This year’s students will be guided by a teaching staff of 28 teachers including thirteen foreign nationals, representing by far the largest number of international teachers at any school in Ukraine at present. Some of PSI Kyiv’s overseas teaching staff are returning to Ukraine after a year away, while others are new recruits. They are drawn from a number of countries including the United States, United Kingdom, New Zealand, the Netherlands, Spain, and Portugal.
This international team of teachers will be led by new PSI Kyiv Director Trae Holland, an American national who was appointed in late 2022 and arrived in Kyiv to take up his new post in the summer of 2023. A native of Georgia who spent much of his early life and began his teaching career in Florida, Trae Holland is a veteran of the international education industry, having previously worked in Venezuela, Brazil, Malaysia and Turkey as a teacher and administrator.
Prior to taking on the role of PSI Kyiv director, Holland was running a school in Guatemala City which focused on providing educational opportunities for children from disadvantaged backgrounds. He says that as soon as he became aware of the opportunity in Ukraine, he instinctively felt drawn to the role and was convinced it would fit well with his own professional focuses. “I feel that having worked in challenging environments and having addressed the impact of trauma and anxiety in the classroom, my particular skill set is a good match for what the school may require at this point in its development,” says Holland.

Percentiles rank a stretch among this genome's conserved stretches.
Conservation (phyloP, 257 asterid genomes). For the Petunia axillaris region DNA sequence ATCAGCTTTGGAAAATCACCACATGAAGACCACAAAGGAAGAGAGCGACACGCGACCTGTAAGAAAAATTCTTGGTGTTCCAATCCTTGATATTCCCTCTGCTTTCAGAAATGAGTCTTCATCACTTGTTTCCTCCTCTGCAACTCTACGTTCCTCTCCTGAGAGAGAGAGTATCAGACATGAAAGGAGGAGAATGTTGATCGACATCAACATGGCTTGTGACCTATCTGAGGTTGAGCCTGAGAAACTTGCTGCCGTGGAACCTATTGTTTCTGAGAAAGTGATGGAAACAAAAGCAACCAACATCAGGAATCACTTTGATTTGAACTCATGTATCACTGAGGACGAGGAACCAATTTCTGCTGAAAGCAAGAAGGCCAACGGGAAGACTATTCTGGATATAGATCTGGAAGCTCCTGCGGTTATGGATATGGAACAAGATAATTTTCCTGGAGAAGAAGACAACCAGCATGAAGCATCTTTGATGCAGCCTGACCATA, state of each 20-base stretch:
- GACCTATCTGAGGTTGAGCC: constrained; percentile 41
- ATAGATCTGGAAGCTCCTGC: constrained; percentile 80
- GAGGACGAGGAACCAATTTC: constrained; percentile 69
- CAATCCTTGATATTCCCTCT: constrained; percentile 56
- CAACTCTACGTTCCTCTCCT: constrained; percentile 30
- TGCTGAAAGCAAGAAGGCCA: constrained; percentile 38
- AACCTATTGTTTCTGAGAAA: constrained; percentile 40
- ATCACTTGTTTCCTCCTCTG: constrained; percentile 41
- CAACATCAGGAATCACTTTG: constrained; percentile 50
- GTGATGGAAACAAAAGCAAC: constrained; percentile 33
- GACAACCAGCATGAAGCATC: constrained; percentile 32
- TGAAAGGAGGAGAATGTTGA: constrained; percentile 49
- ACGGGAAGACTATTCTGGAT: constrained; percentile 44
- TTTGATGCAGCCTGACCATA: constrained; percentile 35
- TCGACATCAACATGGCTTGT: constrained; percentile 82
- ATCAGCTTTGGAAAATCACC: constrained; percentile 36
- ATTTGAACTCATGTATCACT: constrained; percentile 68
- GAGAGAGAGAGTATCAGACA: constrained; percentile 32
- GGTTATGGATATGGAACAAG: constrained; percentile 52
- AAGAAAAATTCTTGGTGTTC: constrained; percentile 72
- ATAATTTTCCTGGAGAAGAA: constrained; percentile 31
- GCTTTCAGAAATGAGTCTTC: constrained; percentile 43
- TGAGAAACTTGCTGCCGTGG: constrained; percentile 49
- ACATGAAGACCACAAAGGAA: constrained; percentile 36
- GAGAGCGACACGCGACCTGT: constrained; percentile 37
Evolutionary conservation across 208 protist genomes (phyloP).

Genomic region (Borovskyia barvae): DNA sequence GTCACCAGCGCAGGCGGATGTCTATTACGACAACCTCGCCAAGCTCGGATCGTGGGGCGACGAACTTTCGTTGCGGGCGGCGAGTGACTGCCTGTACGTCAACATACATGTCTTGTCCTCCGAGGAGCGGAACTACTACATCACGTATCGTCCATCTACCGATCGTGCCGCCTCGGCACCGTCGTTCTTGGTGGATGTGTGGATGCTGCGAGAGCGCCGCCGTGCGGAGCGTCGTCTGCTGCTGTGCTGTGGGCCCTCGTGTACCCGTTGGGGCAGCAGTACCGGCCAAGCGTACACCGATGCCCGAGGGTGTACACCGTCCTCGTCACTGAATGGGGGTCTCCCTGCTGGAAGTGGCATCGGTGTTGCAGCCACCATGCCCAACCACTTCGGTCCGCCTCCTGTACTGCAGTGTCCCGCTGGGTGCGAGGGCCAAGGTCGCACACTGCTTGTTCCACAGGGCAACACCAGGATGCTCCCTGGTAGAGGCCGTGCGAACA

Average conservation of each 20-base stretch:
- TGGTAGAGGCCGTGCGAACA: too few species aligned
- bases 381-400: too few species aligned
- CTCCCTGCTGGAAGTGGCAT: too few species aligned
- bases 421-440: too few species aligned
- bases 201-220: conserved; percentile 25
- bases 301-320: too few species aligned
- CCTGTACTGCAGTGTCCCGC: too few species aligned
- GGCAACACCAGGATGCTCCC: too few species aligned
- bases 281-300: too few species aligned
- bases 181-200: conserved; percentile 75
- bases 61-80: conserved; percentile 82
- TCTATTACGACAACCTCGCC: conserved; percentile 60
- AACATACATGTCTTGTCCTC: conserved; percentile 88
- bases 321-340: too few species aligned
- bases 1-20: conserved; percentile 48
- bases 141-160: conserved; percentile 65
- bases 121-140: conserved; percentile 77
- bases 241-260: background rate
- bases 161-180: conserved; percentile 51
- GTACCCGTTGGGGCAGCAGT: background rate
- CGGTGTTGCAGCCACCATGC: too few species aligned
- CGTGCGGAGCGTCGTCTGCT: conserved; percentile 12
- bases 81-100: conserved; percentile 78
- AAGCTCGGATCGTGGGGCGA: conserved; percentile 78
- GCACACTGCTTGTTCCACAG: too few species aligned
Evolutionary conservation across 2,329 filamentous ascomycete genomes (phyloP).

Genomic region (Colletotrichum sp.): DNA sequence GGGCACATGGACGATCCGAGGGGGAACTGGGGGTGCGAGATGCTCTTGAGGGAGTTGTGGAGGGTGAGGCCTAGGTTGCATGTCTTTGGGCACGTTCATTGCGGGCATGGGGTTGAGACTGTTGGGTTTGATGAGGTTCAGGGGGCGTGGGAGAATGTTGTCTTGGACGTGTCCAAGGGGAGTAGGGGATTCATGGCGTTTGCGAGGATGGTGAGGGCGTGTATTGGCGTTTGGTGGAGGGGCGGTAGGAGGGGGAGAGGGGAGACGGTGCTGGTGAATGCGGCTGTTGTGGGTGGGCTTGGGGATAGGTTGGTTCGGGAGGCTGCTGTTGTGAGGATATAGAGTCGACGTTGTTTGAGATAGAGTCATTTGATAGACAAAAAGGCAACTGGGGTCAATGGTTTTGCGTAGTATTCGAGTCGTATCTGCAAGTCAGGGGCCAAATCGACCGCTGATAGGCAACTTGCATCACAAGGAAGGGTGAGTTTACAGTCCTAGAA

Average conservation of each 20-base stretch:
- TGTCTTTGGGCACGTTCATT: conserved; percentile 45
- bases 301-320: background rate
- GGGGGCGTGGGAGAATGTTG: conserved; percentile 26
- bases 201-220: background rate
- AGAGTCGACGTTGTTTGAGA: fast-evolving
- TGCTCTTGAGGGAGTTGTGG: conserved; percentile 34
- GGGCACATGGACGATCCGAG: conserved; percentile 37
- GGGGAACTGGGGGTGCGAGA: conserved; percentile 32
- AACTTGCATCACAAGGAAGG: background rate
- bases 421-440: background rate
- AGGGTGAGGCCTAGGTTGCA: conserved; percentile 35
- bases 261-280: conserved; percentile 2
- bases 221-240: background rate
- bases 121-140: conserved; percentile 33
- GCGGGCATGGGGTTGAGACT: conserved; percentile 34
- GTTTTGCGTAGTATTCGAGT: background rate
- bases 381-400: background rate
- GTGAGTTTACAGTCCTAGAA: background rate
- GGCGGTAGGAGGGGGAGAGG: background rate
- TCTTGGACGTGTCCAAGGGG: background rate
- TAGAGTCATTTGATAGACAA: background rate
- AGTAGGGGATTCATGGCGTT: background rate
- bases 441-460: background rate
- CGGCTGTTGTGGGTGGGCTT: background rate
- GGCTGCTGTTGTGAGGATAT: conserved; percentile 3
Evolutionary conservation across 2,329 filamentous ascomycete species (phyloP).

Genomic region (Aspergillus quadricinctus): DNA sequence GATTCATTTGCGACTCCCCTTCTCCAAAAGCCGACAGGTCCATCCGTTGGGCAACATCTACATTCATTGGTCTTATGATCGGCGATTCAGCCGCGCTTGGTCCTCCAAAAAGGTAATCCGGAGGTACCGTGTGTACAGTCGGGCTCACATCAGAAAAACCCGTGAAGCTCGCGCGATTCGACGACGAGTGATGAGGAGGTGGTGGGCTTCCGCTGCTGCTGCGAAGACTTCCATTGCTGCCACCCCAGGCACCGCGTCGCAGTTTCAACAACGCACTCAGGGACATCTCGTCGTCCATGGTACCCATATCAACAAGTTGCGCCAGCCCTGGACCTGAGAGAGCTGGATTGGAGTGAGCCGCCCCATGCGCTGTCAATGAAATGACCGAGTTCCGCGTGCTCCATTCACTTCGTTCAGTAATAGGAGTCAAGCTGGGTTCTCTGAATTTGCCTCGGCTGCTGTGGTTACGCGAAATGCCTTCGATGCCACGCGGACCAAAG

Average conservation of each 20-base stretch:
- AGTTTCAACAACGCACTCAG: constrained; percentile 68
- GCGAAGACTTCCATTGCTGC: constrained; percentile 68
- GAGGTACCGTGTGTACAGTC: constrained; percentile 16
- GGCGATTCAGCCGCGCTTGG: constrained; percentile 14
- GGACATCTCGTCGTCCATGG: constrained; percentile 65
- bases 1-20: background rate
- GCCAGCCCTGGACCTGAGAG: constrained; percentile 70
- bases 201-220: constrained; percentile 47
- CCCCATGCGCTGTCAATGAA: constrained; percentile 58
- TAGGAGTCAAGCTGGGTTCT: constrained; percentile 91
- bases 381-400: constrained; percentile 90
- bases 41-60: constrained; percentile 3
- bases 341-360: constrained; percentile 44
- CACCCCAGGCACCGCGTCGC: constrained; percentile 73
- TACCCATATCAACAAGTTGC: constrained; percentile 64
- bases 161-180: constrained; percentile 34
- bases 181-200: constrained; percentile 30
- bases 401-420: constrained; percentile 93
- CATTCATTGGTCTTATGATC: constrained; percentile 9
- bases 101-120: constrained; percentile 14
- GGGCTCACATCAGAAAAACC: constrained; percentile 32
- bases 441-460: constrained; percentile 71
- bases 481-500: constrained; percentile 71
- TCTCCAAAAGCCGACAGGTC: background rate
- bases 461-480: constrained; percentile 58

The PSI Kyiv director’s background as a history teacher also played a role in persuading him to come to Kyiv. “I believe what is happening right now in Ukraine is going to define world history,” he says. “Putin is engaging in an attempt to rewrite the world order and take us all back to an earlier era of great power politics, so Ukraine is fighting for the entire world right now and our collective hopes for the future of democracy. What Ukrainians are doing as a nation really drew me to the country.”